From left: South Bend Mayor Pete Buttigieg, Senator Bernie Sanders, former Vice President Joe Biden, Senator Elizabeth Warren and Senator Kamala Harris pose before the start of at the 2020 Democratic U.S. presidential debate in Houston, Texas, U.S. September 12, 2019. (Reuters)
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WASHINGTON – The historically large field of Democratic presidential candidates vying to take on Republican President Donald Trump in next November’s U.S. election was reduced by one on Wednesday when Wayne Messam dropped out of the race.
Messam, 45, the mayor of Miramar, Florida, announced via Twitter that he was suspending his campaign. His withdrawal brings the number of Democrats still in the race to 17.
Former New York Mayor Michael Bloomberg, who is considering a White House bid as a Democrat, on Wednesday filed to appear on ballots in a third state, Texas.
Four candidates have separated themselves thus far from the rest of the field among Democratic voters.
Biden, the early Democratic front-runner in opinion polls, waited until April to enter the race, launching his bid with a direct swipe at Trump. Biden, 77, served eight years as President Barack Obama’s vice president and 36 years in the U.S. Senate. He stands at the centre of the Democratic debate over whether the party’s standard-bearer should be a veteran politician or a newcomer, and whether a liberal or a moderate has a better chance of defeating Trump. Biden, who frequently notes his “Middle-Class Joe” nickname, touts his working-class roots and ability to work in a bipartisan fashion. Some fellow Democrats have criticized him for his role in passing tough-on-crime legislation in the 1990s.
The 70-year-old U.S. senator from Massachusetts is a leader of the party’s liberals and a fierce critic of Wall Street. She was instrumental in creating the federal Consumer Financial Protection Bureau after the 2008 financial crisis. Her campaign has surged in recent months, equalling Biden in some polls. She has focused her presidential campaign on a populist anti-corruption message, promising to fight what she calls a rigged system that favours the wealthy. She has released an array of policy proposals on everything from a Medicare For All health plan to breaking up big tech companies to implementing a wealth tax on the richest Americans. Warren has sworn off political fundraising events to back her campaign.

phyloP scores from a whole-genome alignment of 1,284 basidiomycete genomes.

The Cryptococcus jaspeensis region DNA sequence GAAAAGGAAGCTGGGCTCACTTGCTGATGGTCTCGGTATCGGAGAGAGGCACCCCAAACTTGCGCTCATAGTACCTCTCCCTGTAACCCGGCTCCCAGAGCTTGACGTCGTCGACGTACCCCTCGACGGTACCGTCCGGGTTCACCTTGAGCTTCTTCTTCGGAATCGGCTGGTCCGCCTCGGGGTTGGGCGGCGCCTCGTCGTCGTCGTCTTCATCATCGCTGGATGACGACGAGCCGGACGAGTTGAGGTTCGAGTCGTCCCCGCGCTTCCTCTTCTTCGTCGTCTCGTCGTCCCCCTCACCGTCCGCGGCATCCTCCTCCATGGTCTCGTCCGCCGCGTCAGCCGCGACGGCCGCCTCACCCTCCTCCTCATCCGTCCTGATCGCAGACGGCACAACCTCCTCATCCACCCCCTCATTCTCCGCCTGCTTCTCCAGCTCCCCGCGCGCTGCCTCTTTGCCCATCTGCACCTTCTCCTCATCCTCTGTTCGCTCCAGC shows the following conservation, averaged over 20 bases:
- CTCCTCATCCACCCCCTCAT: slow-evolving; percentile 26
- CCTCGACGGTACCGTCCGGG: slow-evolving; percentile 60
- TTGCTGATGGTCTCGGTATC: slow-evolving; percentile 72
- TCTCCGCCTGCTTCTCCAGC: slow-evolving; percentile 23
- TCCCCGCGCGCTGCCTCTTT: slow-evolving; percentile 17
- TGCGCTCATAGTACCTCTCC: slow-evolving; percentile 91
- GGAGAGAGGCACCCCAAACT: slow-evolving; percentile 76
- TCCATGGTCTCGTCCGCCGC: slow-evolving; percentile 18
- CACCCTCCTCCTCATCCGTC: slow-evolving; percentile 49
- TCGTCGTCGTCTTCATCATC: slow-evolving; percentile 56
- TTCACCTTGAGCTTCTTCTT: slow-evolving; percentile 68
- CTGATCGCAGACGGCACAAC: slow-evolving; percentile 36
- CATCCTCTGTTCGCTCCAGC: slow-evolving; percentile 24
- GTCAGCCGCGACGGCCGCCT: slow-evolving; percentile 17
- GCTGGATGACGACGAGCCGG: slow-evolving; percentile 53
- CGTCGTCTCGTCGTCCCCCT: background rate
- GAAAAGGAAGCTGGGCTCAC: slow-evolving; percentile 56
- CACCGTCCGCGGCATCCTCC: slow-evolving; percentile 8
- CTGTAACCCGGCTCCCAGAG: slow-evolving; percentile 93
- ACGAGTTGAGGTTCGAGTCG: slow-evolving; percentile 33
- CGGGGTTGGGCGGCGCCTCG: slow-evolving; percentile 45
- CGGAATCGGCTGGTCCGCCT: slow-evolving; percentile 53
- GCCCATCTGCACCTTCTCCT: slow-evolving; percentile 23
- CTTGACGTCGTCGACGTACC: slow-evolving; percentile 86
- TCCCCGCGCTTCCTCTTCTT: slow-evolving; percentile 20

The U.S. senator from Vermont lost the Democratic nomination in 2016 to Hillary Clinton but is trying again. For the 2020 race, Sanders, 78, is fighting to stand out in a field of progressives running on issues he brought into the Democratic Party mainstream four years ago. Sanders suffered a heart attack while campaigning in Nevada in October, but there has been little impact so far on his support. His proposals include free tuition at public colleges, a $15-an-hour minimum wage and universal healthcare. He benefits from strong name recognition and an unmatched network of small-dollar donors.
The 37-year-old mayor of South Bend, Indiana, emerged from virtual anonymity to become one of the party’s brightest stars, building momentum with young voters. A Harvard University graduate and Rhodes scholar, he speaks seven languages conversationally and served in Afghanistan with the Navy Reserve. He touts himself as representing a new generation of leadership needed to combat Trump. Buttigieg would be the first openly gay presidential nominee of a major American political party. Recent polls in Iowa and New Hampshire, which hold the first nominating contests in February, put him ahead of the other leading candidates, even though his national standing is lower.
The rest of the Democratic field is a mix of seasoned politicians, wealthy business people and others looking to break into or regain their toehold in the top tier of contenders. These include Kamala Harris, the first-term U.S. senator from California; Andrew Yang, New York entrepreneur and former tech executive; Amy Klobuchar, senator from Minnesota; New York senator Cory Booker; Tulsi Gabbard, the Samoan-American congresswoman from Hawaii and Iraq war veteran; Julian Castro, Barack Obama’s secretary of housing and urban development; Tom Steyer, a billionaire environmentalist; John Delaney, the former U.S. representative from Maryland; Colorado Senator Michael Bennet, Montana’s Democratic governor Steve Bullock, author Marianne Williamson, Joe Sestak, retired three-star Navy admiral and former congressman from Pennsylvania; former governor of Massachusetts Deval Patrick and former New York City Mayor and billionaire media mogul, Michael Bloomberg.
The Republicans are led by President Trump, the clear favourite to win the nomination, and there has been criticism among his opponents that party leadership has worked to make it impossible for a challenger. Still, the incumbent will face at least two rivals.
Joe Walsh, a former congressman, has become a vocal critic of Trump, who he argues is not a conservative and is unfit for public office.
Bill Weld, the 74-year-old former Massachusetts governor ran unsuccessfully for vice president in 2016 as a Libertarian. He has been a persistent critic of Trump, saying when he launched his 2020 campaign that “the American people are being ignored and our nation is suffering”. (Reuters)